We may fear descent too because we fear discovering not only our own darkness, but a lack of cosmic necessity for our lives. On reflection, much of life can, and often does, seem pointless, absurd, or, as Shakespeare would have it: “a tale told by an idiot, signifying nothing.” This fear of pointlessness creates a haunting sense of dread stalking us in time. Faced with this fear, we instinctively occupy our thoughts with new tasks and establish our identities in an expedient fashion: in terms of race, religion, family and the psychological complex of our own individuality. Finding our identity in the sanctuary of the purpose of a group, a dedication to an ideology or cause, or merely just being “busy,” can offer us a reprieve from our sense of time passing in aging, and in the inevitability of our own death. Yet the more we seek to identify ourselves amongst others, or the abstractions of an ideology, the more painful and fearful an authentic answer can become to who we really are. Fearing our own nothingness, we fall back on identities that convince us that we have a priority--a right that may surpass the rights of others and that gives us the right to disregard or abuse others. That false answer--whether it be identity situated in race, class, money, ethnicity, or status--can, as this century has so adequately and depressingly demonstrated, be fatal. National identity produces opposition to other national identities; political identity produces conflict with other political identities; race identity can produce antagonism toward other racial identities. In the search for the self, all these false identities can act as agents against our shared human self in time. This is not to say that one should not oppose tyranny, the enslavement of human beings, prejudice, or the absence of justice--but that all qualities worth living and dying for are precisely qualities: not special attributes granted to only some segments of humanity because they belong to a certain ethnic, racial, social, religious, or national group--or even a particular school of philosophy, for that matter. What is required instead is that forever dreadful descent into our “noumenal” self (the eternal, primal, unconditioned self) as it relates to the vast mystery and potential indifference of the cosmos.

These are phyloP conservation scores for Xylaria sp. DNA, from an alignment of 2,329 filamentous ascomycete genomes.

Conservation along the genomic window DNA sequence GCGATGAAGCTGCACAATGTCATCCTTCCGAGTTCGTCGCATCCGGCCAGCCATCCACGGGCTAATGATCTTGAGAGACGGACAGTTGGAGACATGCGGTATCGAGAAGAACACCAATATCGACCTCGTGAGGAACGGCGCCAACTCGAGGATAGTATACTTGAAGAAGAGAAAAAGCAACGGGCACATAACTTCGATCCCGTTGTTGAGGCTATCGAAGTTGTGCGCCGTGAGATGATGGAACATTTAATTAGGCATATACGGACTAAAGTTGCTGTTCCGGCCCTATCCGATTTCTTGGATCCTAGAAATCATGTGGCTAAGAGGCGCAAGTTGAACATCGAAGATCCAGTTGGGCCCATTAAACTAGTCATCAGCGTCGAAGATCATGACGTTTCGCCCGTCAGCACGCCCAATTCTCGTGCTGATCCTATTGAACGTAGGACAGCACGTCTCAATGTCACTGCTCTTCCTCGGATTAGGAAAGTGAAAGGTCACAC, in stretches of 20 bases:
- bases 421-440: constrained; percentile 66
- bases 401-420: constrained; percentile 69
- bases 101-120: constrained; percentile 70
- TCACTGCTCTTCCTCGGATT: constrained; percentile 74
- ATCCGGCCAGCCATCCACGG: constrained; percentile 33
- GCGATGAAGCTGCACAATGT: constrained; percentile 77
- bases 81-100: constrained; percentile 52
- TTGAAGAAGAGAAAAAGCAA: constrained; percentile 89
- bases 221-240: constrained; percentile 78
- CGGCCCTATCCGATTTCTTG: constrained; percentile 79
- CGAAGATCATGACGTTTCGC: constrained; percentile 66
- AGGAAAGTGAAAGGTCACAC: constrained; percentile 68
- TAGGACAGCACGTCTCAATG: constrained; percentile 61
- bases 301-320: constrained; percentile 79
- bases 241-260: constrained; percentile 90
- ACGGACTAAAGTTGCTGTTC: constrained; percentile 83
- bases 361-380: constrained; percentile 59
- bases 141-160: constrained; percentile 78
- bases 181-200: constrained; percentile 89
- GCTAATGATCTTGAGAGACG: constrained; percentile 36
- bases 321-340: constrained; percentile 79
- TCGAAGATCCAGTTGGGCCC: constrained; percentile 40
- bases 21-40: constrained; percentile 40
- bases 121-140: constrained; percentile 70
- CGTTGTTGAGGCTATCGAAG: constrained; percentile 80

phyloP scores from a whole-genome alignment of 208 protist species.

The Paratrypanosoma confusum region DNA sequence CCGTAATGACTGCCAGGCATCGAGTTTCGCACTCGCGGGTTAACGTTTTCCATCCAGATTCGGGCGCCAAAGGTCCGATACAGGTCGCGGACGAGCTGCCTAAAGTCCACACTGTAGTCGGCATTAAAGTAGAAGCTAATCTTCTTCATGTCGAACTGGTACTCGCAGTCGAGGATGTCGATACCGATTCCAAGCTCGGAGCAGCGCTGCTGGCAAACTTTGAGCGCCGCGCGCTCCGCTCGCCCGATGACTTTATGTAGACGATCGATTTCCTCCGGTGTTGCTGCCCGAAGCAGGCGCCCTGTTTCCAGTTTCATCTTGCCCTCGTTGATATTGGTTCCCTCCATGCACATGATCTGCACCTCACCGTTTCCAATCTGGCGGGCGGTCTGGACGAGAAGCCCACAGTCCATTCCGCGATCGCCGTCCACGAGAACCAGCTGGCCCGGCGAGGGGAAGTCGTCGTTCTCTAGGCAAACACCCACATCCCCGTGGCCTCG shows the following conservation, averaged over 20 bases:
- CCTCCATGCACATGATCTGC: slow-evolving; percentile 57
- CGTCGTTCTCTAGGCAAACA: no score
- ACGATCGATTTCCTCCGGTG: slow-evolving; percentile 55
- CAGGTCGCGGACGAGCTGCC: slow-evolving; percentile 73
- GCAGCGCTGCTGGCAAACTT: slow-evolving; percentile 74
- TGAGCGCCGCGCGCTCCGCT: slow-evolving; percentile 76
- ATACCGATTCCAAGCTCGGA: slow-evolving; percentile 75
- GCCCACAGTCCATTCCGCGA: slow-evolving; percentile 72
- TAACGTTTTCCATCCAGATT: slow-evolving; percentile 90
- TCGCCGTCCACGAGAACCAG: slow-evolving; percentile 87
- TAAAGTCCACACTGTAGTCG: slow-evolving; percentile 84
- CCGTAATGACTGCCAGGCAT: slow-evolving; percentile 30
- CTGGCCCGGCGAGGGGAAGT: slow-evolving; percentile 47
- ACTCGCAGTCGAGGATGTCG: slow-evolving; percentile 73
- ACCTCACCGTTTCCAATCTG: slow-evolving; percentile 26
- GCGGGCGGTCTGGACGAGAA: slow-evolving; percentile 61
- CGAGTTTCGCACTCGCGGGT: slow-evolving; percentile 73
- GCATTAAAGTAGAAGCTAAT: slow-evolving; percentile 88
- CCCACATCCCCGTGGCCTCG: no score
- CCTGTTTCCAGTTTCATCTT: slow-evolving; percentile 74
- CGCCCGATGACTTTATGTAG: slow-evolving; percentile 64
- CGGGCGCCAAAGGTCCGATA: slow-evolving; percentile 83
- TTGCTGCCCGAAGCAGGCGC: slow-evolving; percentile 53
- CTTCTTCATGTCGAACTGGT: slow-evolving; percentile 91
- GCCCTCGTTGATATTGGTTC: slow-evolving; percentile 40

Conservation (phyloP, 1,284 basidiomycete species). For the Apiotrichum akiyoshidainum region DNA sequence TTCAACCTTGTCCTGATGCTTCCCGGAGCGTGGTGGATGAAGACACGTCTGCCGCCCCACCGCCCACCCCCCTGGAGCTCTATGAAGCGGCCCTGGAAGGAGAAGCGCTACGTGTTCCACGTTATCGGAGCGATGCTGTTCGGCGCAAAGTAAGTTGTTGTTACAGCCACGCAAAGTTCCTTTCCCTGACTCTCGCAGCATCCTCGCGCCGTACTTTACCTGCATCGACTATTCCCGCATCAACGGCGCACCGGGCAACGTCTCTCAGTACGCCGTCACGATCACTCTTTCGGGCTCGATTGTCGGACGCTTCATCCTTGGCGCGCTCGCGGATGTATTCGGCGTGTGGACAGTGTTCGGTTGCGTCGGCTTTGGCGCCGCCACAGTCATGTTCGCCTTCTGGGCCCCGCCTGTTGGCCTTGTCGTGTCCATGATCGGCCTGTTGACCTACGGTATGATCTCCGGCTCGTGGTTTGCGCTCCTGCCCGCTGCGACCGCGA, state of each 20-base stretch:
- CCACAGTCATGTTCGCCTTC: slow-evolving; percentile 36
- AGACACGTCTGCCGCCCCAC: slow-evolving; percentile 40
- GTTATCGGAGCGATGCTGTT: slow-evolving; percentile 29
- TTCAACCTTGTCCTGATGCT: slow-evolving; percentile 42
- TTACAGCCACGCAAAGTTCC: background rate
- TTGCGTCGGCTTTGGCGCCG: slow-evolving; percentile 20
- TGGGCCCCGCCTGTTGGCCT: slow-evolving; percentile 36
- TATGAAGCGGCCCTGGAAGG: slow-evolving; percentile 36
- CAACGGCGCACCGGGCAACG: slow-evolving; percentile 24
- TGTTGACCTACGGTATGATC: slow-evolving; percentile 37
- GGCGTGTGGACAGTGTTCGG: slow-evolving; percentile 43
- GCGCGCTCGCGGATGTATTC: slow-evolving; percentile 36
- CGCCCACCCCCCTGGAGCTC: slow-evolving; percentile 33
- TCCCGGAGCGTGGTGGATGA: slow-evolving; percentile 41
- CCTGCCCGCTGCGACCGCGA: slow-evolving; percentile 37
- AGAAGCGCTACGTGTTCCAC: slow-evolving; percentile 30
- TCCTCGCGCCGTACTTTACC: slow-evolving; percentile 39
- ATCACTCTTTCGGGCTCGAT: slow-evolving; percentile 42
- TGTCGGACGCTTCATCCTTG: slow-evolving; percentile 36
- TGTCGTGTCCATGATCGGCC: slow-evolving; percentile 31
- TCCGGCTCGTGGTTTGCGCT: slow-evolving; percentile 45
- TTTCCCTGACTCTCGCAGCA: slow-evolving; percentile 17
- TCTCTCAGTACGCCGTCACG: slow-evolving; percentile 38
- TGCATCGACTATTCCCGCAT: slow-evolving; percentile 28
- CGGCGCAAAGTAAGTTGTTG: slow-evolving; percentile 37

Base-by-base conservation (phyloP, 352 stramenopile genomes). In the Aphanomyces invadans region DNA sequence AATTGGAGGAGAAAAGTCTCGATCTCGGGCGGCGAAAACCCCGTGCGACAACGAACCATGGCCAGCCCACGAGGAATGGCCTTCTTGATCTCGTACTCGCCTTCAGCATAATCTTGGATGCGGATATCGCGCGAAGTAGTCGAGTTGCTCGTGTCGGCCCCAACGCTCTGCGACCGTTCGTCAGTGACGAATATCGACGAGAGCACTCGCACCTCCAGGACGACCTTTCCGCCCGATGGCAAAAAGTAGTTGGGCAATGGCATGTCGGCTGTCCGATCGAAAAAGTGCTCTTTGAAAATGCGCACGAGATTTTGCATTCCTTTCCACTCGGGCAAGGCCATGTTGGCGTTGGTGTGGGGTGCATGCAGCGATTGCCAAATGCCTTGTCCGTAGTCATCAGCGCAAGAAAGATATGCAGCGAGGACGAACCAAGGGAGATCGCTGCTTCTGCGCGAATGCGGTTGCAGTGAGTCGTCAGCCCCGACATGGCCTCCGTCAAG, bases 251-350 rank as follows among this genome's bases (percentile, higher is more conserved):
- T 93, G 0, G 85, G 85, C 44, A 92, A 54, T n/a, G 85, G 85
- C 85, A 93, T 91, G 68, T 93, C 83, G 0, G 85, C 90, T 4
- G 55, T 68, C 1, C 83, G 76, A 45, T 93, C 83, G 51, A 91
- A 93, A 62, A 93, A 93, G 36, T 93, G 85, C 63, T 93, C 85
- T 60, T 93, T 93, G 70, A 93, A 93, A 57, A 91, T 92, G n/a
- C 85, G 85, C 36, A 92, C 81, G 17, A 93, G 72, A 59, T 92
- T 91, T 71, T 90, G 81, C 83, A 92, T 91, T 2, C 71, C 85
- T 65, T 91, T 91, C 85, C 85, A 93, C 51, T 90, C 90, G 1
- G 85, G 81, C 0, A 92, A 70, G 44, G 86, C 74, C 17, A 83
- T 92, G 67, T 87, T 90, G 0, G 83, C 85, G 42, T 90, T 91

Despite this necessity, perhaps our insistence on a shallow, expedient identity based on race, religion, class, status or occupation continues because any true sense of ourselves, stripped of its masks, may initially appear as a desolation--a desert without name, without signs, without form. Thus the mortal self alone in the vastness of the cosmos may hide in the vanity of self-importance. We may attempt to reinforce this vanity by attempting to control others, or by convincing ourselves that others are “stupid” or undeserving, or we may even attempt to manipulate society or social values. All such efforts help to create an illusion of our own power over the phenomenal world that surrounds us. But any confrontation with ultimate reality breaks this false project. Some people must face this in crisis, some in heartbreak or mourning; some in war or times of barbarity; but any descent into the self at any time reveals this same despair and desolation: the inevitability of death, the feeling of a broken connection with all that seems vital in life.